Rays 7, Tigers 3: Rick Porcello had been on a roll, but his roll was slowed by the Rays, who scored seven runs on 11 hits off him. David Price, in contrast, was in control until the ninth when he gave up a leadoff homer and then lost his mojo and couldn’t get the complete game, but by then it was academic. Tampa Bay took three of four from the Tigers and have won 8 of 10 overall.

And That Happened: Monday’s Scores and Highlights

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Here are the scores. Here are the highlights:

Cardinals 5, Dodgers 3: The Cards had a 3-0 lead that the Dodgers erased by the seventh inning. It remained tied until the ninth when Dave Roberts called on his just-activated closer, Kenley Jansen. Jansen said he was healthy before he came in and he said he felt fine after he came out but in between he gave up ninth inning homers to Jedd Gyorko — a pinch hit number — and Matt Carpenter to take the L. Los Angeles stranded 14 baserunners. The Cardinals won their 15th game in the month of August, the most in all of baseball.

Giants 2, Mets 1: Derek Holland allowed a Wilmer Flores RBI double in the first inning and then he and six relievers shut the Mets out for the game’s final 12 frames. Zack Wheeler allowed only one run over seven innings while striking out 10, and relievers continued that fine work until the 13th. Some fine work can be undone, however, in the blink of an eye:

That allowed Andrew McCutchen to score what turned out to be the winning run. His comment about it after the game:

“Laughed all the way to the dugout. Everybody’s eyes were about as big as that big-eyed emoji. It was pretty crazy. Everyone was pretty stunned, but everyone was going to be stunned when something like that happens.”

It was the Mets, though, so is “stunned” really the right word here?

Athletics 9, Rangers 0: Mike Fiers allowed only one hit in seven shutout innings and the Rangers were the third team shut out overall on Monday night. Ramon Laureano hit two homers for Oakland. Khris Davis hit one, but it was a special one. Before the game Davis met with some kids from the Make a Wish Foundation, and one of them — Anthony Slocumb — autographed Davis’ jersey. Davis, still wearing the jersey in the game, launched a monster home run with Anthony’s name on the back:

Davis, after the game:

“I thought about him around the bases. There’s not a better feeling than hitting a home run, so hopefully he got some excitement and joy from watching that.”

And, I presume, he got the jersey too.

Mariners 7, Astros 4: Seattle helped Oakland back in to a first place tie in the West by beating the Astros thanks to a three-run homer from Robinson Cano in the eighth which broke a 4-4 tie. Felix Hernandez made his return to the rotation after a brief foray into relief work. He wasn’t great — he allowed four runs in five innings — but the M’s got to Houston’s pen, tying things up on a sixth inning and taking him off the hook for a loss when Mitch Haniger singled in a run, setting the stage for Cano’s heroics.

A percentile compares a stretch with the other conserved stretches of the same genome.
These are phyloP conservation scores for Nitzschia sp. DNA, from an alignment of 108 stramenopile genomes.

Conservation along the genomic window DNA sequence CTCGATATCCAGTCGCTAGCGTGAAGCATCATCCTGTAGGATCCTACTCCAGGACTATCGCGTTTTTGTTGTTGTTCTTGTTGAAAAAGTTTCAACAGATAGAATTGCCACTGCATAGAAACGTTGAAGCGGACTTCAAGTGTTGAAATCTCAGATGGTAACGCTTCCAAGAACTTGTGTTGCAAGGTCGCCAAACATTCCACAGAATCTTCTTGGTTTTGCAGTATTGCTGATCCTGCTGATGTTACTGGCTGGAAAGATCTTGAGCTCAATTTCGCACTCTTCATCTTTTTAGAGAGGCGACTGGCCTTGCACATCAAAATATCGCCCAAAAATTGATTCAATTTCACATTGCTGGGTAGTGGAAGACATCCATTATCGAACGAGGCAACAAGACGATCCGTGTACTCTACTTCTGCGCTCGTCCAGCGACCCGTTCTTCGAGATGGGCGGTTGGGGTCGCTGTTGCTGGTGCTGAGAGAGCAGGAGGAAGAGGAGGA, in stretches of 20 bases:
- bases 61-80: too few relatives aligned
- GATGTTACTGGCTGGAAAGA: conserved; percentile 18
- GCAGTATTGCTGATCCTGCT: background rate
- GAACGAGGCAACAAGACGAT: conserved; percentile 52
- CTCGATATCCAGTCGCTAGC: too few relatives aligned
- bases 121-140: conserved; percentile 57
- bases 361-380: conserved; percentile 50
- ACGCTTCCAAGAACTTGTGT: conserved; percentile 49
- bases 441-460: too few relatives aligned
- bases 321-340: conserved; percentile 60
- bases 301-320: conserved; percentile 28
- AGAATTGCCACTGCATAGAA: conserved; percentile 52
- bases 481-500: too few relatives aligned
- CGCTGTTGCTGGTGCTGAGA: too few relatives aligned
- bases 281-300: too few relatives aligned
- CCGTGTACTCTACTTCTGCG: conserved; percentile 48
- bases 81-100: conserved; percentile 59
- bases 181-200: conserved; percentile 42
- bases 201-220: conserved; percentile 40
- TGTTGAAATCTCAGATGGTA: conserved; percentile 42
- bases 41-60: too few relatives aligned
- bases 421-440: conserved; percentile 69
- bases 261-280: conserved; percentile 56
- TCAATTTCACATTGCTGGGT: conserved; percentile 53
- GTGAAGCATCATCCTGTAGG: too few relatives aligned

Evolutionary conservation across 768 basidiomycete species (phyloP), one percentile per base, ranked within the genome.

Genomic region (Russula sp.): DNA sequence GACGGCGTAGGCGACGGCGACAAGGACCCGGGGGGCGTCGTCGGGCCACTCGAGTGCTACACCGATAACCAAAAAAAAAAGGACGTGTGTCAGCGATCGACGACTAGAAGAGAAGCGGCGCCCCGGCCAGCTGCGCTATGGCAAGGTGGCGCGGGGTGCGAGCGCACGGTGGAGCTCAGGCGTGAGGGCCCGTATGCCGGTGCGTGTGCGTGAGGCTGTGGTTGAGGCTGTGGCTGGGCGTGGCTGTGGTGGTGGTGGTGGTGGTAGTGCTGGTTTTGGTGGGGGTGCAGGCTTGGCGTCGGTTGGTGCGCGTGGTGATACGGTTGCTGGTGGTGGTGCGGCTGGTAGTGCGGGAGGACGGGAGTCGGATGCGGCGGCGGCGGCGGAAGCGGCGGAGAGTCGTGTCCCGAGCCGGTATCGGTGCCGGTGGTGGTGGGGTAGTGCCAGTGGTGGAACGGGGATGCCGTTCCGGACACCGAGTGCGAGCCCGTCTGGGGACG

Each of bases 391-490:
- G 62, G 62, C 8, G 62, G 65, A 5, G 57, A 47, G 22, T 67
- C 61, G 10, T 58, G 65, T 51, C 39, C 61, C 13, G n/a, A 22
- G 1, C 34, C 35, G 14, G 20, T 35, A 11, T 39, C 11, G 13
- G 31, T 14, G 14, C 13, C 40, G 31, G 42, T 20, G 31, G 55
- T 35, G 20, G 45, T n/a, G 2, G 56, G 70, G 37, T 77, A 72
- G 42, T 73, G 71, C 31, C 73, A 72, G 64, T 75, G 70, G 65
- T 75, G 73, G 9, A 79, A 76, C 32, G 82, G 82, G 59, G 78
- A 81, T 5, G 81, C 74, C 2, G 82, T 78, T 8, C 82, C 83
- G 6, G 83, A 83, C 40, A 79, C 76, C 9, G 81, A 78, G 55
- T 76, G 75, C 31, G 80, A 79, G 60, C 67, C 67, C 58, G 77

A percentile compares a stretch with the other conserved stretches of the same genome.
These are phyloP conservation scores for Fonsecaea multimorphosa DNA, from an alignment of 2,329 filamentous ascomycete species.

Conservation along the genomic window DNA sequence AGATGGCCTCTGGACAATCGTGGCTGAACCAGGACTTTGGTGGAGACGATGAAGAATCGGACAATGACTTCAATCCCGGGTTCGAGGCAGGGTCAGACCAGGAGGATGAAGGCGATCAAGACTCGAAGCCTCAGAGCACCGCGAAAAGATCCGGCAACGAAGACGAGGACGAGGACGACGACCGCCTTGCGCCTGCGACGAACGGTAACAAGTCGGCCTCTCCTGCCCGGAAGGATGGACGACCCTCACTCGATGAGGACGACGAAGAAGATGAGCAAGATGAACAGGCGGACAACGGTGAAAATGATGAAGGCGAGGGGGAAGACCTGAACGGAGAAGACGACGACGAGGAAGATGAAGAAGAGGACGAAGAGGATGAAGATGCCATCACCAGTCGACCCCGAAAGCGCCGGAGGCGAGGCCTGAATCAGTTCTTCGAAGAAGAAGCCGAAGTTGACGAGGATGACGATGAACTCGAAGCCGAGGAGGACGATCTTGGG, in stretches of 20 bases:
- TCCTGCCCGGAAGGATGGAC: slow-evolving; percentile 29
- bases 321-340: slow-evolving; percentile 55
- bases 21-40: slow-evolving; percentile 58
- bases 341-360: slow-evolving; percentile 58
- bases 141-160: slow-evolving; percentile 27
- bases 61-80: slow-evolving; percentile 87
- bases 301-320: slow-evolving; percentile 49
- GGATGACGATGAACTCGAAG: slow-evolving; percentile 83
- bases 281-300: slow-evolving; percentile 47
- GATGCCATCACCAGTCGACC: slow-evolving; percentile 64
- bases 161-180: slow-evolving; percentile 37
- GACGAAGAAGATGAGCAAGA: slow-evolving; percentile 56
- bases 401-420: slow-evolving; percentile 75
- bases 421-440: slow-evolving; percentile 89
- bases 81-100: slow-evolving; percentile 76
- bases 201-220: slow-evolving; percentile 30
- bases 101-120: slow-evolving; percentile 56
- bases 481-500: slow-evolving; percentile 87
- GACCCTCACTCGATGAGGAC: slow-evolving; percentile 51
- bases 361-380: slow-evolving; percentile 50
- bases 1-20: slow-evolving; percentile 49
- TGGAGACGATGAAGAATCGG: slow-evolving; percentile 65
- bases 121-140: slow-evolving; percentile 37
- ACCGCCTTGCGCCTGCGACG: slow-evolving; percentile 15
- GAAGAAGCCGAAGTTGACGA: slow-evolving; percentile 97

Braves 1, Pirates 0: When you have a 20 year-old rookie pitcher making his big league debut you don’t want to have him make one first inning run hold up, but that’s what the Braves did to Bryse Wilson. Wilson responded, however, tossing five shutout innings with five relievers keeping up the goose eggs the rest of the way. The Pirates, meanwhile, have allowed a single run in five straight games . . . and they’ve lost three of those games. When the opposition makes defensive plays like this one made by Ender Inciarte, however, stuff like that is going to happen:

Indians 5, Red Sox 4: Boston jumped out to a 3-0 lead in this potential playoff preview, but homers from Melky Cabrera and Michael Brantley in the fifth and six tied it up and a two-run homer from Greg Allen in the seventh put Cleveland up 5-3. Rick Porcello surrendered all of those bombs. Just before the Allen bomb he had been hit in the gut with a comebacker, which knocked the wind out of him. He said he was fine and no one blamed the blast on the effects of that comebacker. Porcello just said he hung a crappy pitch. Corey Kluber pitched in the seventh inning for Cleveland and got his 16th win on the year, tying him for the league lead.

Blue Jays 5, Orioles 3: Kendrys Morales smacked two homers, accounting for four of the Jays’ five runs. Toronto has taken 10 of 11 games against Baltimore this year and all eight at home.

White Sox 8, Twins 5: White Sox manager Rick Renteria was taken to a hospital before the game due to lightheadedness and stayed overnight for observation. If there was a TV in his room he observed Matt Davidson hit a homer and drove in three runs, Jose Abreu get two hits and two RBI and Lucas Giolito allow three runs and five hits in his second straight win. He also observed the Sox win their fourth game in five outings. Here’s hoping that, and whatever medical care he needed, got him feeling better and that he’s back with the club today.

Rays 1, Royals 0: The Rays bullpenned it up once again and saw four pitchers combine on the shutout, with second pitcher Ryan Yarbrough working the most innings. Willy Adames third inning RBI single was the game’s only scoring. Eight pitchers were used in all in this 1-0 game. I wonder if there were any nine-inning, no-rain-dealy 1-0 games that involved this many pitchers in all of baseball history before, say, 1990. I bet there wasn’t.

Brewers 5, Reds 2: Chase Anderson gave up early solo homers to Reds batters — he does that — but Travis Shaw and Christian Yelich homered — Shaw’s was a two-run shot — to give the Brewers a 3-2 lead by the sixth inning and they just added from there.